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Mysteries and musings at the biochar/plant/stress/ growing media interface
Year:
2021
Source of publication :
Acta Horticulturae
Authors :
Graber, Ellen
;
.
Volume :
1317
Co-Authors:

Graber E.R.

Facilitators :
From page:
65
To page:
77
(
Total pages:
13
)
Abstract:

Since the late 1990s revival of the pyrolysis/biochar platform by the soil scientist Wim Sombroek, who promoted the development of “Terra Preta Nova”, people’s reactions to Biochar have taken on an almost religious fervor. There is a large set of enthusiasts, scientists and business people that makes up the ‘believers’, a similar group comprising the ‘non-believers’, and yet a third collection of people who find themselves at the interface – the ‘agnostics’. Indeed, delving into the literature, whether it be black, gray, or otherwise, one learns that biochar can improve almost anything: soil fertility, climate change, farmer’s yields, planetary albedo, waste treatment, animal health, soil pollution, bioenergy, building composites, air quality, etc. the list is practically endless. At the same time, we learn that biochar has numerous negative attributes: toxic to fauna and flora, locks up nutrients, releases rather than sequesters soil carbon, hazardous to health, flammable, emits gaseous and particulate air pollutants, causes waterlogging, contains dangerous organic and metallic pollutants, and more. Pity the poor agnostics – usually scientists – who are supposed to make sense of this all. They often find themselves at the intersection between two polarized sects. This is because the impact of the pyrolysis/biochar platform is generally a function of its extent of implementation, for example, in soil, the amount added. In other words, to credit Paracelsus, “The dose makes the poison”. The other difficulty is that the biochar, particularly when used in soil systems, becomes a part of an already complex and multifaceted network of linked micro and macro compartments, where processes in one will then feed back into others, most commonly in obscure and unknown ways. Often a concentration that benefits one aspect may be detrimental to another. Pulling apart and looking at some of these intricacies through the lens of research from my group is the purpose of this address.

Note:
Related Files :
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disease
Dose-response
Growth
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More details
DOI :
Article number:
0
Affiliations:
Database:
Scopus
Publication Type:
Conference paper
;
.
Language:
English
Editors' remarks:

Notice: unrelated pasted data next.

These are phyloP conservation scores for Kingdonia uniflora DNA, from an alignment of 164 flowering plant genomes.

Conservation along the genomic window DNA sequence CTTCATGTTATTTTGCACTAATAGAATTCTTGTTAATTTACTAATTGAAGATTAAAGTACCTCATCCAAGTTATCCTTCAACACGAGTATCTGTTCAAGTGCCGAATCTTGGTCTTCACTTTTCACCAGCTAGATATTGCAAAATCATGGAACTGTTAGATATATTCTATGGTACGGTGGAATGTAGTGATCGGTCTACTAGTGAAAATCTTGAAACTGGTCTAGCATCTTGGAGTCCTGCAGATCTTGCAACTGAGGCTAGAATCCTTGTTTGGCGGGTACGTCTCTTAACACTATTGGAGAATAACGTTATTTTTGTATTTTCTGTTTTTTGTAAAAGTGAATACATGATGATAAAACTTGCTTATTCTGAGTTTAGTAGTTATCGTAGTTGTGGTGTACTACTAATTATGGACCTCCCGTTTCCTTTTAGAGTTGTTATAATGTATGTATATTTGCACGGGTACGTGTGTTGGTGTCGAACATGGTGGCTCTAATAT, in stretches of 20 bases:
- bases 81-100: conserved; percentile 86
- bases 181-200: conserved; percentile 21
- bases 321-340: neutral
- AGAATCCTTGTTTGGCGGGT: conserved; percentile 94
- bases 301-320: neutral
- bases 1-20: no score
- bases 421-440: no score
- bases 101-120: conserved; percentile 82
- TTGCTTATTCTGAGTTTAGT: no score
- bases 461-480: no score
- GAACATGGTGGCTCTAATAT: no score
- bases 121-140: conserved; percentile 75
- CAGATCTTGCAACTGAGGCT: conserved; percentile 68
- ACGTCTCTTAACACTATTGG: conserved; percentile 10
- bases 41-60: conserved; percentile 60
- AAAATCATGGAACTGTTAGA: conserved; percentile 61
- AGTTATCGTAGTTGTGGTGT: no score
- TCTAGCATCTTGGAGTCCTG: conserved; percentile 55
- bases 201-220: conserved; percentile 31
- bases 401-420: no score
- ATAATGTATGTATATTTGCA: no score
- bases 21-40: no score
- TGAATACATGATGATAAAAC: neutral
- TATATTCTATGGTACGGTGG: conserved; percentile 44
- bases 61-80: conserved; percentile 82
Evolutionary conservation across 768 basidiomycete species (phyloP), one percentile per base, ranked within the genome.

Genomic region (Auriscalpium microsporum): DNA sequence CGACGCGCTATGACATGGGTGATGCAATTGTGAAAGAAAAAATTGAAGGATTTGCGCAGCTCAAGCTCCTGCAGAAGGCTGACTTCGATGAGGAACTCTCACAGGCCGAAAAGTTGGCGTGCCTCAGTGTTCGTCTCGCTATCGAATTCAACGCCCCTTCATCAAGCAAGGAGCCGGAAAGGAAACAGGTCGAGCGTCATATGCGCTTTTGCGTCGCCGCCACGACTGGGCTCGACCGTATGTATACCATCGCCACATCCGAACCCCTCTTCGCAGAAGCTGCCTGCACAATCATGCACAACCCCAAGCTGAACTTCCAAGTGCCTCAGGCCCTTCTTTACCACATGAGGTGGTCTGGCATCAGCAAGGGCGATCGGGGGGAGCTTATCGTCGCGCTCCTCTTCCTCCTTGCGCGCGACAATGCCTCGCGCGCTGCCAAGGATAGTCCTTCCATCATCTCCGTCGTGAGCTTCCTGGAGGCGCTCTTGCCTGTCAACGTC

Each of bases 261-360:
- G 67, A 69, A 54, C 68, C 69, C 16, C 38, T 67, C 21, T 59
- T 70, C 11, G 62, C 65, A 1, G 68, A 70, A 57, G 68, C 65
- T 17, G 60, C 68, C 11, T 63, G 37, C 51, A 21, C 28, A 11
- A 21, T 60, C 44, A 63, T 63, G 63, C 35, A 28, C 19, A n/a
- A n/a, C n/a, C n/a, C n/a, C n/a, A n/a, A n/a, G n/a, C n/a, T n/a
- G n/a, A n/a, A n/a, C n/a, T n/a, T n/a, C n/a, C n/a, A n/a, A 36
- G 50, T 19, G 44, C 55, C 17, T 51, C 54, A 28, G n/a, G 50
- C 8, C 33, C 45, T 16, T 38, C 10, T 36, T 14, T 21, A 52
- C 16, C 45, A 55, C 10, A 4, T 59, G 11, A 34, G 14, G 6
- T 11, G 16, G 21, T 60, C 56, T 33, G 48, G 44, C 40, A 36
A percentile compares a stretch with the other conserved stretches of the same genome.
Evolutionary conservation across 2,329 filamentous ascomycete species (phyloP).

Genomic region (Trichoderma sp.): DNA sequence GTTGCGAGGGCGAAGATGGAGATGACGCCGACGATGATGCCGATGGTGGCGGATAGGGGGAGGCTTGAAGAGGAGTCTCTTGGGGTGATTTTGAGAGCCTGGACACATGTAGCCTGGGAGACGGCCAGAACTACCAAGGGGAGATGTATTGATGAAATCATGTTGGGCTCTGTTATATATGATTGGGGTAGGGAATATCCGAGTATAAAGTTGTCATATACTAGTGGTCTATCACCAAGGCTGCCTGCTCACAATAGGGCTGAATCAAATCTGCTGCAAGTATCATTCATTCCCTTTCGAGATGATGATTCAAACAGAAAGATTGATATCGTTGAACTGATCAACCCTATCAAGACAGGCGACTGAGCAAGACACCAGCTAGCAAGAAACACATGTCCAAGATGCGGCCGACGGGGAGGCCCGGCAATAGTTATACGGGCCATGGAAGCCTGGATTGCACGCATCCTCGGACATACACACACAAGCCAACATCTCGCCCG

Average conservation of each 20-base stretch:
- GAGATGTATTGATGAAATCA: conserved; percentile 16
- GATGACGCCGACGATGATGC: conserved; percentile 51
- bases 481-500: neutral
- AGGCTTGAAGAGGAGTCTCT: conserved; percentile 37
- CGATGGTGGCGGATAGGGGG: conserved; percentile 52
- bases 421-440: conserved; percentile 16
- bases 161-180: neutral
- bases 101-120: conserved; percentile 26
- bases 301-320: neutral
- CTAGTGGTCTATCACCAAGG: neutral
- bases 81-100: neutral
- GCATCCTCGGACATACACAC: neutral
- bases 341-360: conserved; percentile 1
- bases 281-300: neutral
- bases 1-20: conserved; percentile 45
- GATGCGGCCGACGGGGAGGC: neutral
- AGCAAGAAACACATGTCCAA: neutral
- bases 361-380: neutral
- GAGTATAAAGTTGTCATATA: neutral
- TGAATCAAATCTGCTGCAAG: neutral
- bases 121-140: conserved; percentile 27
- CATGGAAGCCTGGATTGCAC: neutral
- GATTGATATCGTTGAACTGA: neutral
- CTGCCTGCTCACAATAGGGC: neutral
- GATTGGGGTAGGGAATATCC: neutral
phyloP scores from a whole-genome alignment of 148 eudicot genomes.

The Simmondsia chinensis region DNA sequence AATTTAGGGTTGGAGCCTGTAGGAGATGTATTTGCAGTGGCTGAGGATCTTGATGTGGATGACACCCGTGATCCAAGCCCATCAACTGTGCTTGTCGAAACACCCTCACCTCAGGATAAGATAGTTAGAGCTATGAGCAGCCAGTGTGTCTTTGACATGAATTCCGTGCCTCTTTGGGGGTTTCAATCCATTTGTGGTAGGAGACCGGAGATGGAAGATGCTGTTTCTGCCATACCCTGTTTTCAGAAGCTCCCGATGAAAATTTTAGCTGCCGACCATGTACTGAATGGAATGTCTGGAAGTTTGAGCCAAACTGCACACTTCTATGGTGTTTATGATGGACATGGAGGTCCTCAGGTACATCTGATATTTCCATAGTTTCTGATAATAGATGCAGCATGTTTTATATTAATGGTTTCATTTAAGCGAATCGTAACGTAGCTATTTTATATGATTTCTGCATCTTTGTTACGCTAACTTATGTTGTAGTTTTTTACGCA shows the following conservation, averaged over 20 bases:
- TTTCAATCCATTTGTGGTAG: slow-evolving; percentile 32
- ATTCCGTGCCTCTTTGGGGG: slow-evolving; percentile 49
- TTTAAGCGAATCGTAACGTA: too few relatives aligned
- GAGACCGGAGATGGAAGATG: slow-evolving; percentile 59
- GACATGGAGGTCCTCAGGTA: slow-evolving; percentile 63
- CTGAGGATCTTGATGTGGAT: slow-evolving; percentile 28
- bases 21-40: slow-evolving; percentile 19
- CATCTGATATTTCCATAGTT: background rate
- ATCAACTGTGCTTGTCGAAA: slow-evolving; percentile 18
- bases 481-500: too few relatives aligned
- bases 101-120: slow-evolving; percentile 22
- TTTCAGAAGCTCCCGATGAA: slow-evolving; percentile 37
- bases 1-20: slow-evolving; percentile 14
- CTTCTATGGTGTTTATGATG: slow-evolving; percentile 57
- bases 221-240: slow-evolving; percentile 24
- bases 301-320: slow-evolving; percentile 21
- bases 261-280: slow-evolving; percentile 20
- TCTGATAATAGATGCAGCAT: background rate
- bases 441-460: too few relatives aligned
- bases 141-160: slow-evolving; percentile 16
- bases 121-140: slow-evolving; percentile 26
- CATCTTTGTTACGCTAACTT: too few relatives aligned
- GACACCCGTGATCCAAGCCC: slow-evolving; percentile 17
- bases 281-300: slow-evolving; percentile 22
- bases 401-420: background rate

ID:
56038
Last updated date:
02/03/2022 17:27
Creation date:
23/08/2021 11:39
Scientific Publication
Mysteries and musings at the biochar/plant/stress/ growing media interface
1317

Graber E.R.

Since the late 1990s revival of the pyrolysis/biochar platform by the soil scientist Wim Sombroek, who promoted the development of “Terra Preta Nova”, people’s reactions to Biochar have taken on an almost religious fervor. There is a large set of enthusiasts, scientists and business people that makes up the ‘believers’, a similar group comprising the ‘non-believers’, and yet a third collection of people who find themselves at the interface – the ‘agnostics’. Indeed, delving into the literature, whether it be black, gray, or otherwise, one learns that biochar can improve almost anything: soil fertility, climate change, farmer’s yields, planetary albedo, waste treatment, animal health, soil pollution, bioenergy, building composites, air quality, etc. the list is practically endless. At the same time, we learn that biochar has numerous negative attributes: toxic to fauna and flora, locks up nutrients, releases rather than sequesters soil carbon, hazardous to health, flammable, emits gaseous and particulate air pollutants, causes waterlogging, contains dangerous organic and metallic pollutants, and more. Pity the poor agnostics – usually scientists – who are supposed to make sense of this all. They often find themselves at the intersection between two polarized sects. This is because the impact of the pyrolysis/biochar platform is generally a function of its extent of implementation, for example, in soil, the amount added. In other words, to credit Paracelsus, “The dose makes the poison”. The other difficulty is that the biochar, particularly when used in soil systems, becomes a part of an already complex and multifaceted network of linked micro and macro compartments, where processes in one will then feed back into others, most commonly in obscure and unknown ways. Often a concentration that benefits one aspect may be detrimental to another. Pulling apart and looking at some of these intricacies through the lens of research from my group is the purpose of this address.

Scientific Publication
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